The Legal Aid Society and New York City Council Fight for Rights of Homeless Women and Men‬ ‪

The Legal Aid Society and the New York City Council were in court on January 20 fighting the City's new policy to begin to deny shelter from the elements for homeless women and men.  Steven Banks, Attorney-in-Chief of The Legal Aid Society, told New York 1 that "it is unfortunate that it required a court proceeding to keep the City from implementing a new policy to turn away women and men seeking shelter." 

In November, the City had agreed to postpone the implementation of this new shelter denial procedure.  The agreement was reached after The Legal Aid Society commenced litigation in State Supreme Court, New York County to enforce the 1981 consent decree requiring the provision of shelter to women and men who are in need of shelter "by reason of physical, mental or social dysfunction" or who meet the need standard for public assistance.  The City agreed to delay implementation of its new plan -- which represents a sea change in City policy -- so that Supreme Court Justice Judith Gische will have time to review the matter.

Both The Legal Aid Society and the New York City Council are also challenging the City's failure to comply with the City Administrative Procedure Act that requires the City to provide public notice of rules and an opportunity for public comment.  The January 20 court hearing focused on this issue.  At the hearing, the City argued that the shelter denial procedure is not a rule.  Along with NY1, WNBC TV and WNYC Radio covered the hearing. ‬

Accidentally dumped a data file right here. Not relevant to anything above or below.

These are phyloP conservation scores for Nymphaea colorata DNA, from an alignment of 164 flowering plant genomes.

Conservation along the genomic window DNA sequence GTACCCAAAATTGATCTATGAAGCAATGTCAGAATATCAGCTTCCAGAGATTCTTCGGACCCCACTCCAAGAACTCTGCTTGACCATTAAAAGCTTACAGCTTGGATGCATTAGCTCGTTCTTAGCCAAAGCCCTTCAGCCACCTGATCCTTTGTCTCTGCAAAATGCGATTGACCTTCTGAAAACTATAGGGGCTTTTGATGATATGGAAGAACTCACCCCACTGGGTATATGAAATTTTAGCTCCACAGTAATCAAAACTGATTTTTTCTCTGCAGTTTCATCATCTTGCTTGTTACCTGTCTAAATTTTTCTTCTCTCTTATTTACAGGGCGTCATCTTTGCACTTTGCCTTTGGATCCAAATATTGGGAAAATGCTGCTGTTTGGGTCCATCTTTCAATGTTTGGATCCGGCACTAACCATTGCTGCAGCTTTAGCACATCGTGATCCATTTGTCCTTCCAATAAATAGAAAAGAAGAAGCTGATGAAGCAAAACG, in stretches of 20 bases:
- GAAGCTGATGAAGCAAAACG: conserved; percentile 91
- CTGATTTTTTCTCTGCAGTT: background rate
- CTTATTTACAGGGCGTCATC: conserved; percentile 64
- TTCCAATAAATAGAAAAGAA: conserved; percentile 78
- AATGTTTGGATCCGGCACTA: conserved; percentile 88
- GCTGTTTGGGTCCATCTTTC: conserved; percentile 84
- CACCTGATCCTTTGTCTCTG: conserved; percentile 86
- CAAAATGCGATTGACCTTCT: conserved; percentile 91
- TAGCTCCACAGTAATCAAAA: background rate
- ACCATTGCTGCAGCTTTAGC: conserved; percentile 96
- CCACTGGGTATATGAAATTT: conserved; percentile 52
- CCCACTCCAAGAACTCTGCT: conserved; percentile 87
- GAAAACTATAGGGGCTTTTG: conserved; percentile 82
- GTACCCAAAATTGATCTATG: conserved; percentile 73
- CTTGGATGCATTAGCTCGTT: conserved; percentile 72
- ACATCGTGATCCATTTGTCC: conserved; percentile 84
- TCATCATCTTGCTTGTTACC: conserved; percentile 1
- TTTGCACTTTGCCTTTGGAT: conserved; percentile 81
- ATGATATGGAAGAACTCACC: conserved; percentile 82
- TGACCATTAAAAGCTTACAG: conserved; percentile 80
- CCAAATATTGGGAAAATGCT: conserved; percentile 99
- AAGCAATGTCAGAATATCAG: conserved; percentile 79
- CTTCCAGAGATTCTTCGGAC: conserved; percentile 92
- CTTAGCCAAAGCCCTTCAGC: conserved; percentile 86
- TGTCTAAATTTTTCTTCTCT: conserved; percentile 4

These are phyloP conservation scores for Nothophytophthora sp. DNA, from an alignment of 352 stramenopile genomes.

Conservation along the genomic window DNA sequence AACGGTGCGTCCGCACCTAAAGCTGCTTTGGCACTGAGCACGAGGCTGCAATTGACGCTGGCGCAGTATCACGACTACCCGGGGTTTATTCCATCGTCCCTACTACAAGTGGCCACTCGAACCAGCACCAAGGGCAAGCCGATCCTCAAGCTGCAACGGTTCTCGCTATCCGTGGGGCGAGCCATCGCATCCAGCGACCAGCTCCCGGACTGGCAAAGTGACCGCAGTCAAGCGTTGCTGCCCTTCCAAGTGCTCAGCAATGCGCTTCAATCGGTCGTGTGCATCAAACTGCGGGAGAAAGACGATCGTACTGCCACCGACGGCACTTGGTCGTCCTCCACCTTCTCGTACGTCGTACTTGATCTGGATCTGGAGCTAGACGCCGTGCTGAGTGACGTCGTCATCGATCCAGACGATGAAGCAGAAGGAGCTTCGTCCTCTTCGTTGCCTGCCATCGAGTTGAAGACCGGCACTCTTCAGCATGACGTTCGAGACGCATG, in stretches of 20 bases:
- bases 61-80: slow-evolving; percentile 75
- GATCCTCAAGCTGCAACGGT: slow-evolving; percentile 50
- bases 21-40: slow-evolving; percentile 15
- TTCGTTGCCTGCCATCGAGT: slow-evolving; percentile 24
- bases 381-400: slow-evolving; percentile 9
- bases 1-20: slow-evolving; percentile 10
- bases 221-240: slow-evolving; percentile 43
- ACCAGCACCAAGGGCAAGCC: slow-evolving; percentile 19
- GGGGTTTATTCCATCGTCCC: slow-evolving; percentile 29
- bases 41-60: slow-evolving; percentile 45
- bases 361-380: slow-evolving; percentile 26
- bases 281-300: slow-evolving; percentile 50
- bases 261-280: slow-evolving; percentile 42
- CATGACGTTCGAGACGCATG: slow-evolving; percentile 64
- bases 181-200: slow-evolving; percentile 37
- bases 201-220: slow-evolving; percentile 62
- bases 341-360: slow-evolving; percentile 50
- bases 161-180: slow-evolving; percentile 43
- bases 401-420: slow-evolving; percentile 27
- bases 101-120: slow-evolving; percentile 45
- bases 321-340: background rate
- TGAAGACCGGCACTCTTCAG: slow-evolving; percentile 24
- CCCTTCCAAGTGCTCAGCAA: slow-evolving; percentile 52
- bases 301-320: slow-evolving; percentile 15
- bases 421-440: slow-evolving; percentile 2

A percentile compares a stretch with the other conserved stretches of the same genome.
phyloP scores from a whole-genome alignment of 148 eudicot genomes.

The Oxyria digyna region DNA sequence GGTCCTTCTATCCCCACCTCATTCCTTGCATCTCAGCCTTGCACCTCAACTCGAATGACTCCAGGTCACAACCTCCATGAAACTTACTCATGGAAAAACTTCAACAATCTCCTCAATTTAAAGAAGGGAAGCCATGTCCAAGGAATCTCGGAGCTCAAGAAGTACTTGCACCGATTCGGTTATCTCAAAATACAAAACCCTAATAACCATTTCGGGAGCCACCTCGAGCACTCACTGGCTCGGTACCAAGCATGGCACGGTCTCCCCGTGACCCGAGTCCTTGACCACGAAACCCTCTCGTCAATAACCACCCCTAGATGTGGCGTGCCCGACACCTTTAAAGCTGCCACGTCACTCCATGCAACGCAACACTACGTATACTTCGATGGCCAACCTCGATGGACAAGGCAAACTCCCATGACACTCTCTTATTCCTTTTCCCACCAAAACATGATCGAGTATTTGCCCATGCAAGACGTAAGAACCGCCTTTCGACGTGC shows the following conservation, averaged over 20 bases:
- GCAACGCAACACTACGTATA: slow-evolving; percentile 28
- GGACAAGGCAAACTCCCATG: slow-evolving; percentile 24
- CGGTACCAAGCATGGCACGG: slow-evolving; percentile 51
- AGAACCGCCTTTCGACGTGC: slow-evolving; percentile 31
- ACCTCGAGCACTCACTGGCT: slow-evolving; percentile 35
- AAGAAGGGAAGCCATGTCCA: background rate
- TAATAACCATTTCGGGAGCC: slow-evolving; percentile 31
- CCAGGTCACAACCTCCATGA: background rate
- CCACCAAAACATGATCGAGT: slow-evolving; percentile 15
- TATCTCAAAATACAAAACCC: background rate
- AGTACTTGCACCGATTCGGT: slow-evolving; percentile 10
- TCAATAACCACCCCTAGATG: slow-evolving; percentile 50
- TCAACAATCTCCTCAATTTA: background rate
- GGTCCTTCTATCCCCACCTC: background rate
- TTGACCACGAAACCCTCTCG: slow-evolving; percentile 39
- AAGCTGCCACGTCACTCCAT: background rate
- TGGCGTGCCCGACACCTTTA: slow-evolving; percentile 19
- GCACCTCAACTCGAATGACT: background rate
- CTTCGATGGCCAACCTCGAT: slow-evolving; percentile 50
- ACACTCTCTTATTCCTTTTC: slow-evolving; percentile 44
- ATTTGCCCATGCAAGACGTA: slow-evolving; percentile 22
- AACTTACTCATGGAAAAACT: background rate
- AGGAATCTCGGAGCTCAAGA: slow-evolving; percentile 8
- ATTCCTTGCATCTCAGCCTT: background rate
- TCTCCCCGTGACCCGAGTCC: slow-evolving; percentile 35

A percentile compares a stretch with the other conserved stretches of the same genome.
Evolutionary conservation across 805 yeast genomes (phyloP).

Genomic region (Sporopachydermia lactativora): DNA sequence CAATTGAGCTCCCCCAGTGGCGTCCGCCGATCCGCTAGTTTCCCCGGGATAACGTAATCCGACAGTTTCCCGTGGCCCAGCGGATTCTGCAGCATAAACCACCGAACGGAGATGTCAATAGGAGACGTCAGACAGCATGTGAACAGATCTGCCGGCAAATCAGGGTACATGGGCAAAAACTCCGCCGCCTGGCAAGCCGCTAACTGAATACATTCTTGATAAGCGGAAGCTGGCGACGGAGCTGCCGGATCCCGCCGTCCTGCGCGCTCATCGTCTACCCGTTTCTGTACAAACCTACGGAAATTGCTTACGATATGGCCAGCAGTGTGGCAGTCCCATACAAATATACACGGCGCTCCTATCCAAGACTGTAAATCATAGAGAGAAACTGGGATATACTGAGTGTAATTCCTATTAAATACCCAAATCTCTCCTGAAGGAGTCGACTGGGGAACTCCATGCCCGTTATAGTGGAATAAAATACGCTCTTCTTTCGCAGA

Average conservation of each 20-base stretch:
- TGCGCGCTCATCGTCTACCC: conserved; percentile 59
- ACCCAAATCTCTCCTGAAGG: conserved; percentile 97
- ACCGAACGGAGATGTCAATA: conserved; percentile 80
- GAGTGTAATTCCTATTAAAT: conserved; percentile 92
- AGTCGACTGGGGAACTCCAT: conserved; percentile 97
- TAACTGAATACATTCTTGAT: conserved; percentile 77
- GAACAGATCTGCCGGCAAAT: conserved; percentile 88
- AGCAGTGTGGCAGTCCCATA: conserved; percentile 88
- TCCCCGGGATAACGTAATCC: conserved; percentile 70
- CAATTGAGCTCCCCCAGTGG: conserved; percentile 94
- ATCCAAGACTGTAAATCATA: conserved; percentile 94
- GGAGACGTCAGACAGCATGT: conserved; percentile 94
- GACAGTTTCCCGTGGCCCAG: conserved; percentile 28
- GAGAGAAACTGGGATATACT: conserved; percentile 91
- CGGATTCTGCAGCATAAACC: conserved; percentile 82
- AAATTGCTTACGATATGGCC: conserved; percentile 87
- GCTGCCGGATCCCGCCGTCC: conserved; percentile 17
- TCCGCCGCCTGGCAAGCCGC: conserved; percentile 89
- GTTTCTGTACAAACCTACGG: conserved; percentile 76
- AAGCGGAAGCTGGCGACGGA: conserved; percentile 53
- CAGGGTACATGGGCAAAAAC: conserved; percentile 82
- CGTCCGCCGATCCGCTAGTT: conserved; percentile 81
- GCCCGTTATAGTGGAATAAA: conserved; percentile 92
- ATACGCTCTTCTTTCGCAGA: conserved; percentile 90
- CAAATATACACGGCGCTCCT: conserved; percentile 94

In addition to representing homeless women and men, The Legal Aid Society is representing the Coalition for the Homeless which is a long-standing Plaintiff-Intervenor in the litigation.  The law firm of Wilmer Cutler Pickering Hale and Dorr LLP is co-counsel with Society.  The Society has represented homeless New Yorkers for some 30 years and Mr. Banks has been lead counsel in the litigation.

New York Nightly News
NBCNY Nonstop New York
January 20

Chuck Scarborough, Anchor:  Well, “Prove you’re homeless or stay away of the shelter.” That’s the city’s controversial new homeless policy. It could be on hold for at least another month. The city has agreed to additional delays during a heated court hearing today. As News 4’s Melissa Russo has the details… 

Melissa Russo, Reporter:  A state supreme court judge grilled lawyers for the city in what some people described as a hair splitting hearing today.  But it wasn’t about whether the city’s new homeless policy was legal, or even whether it was right or wrong.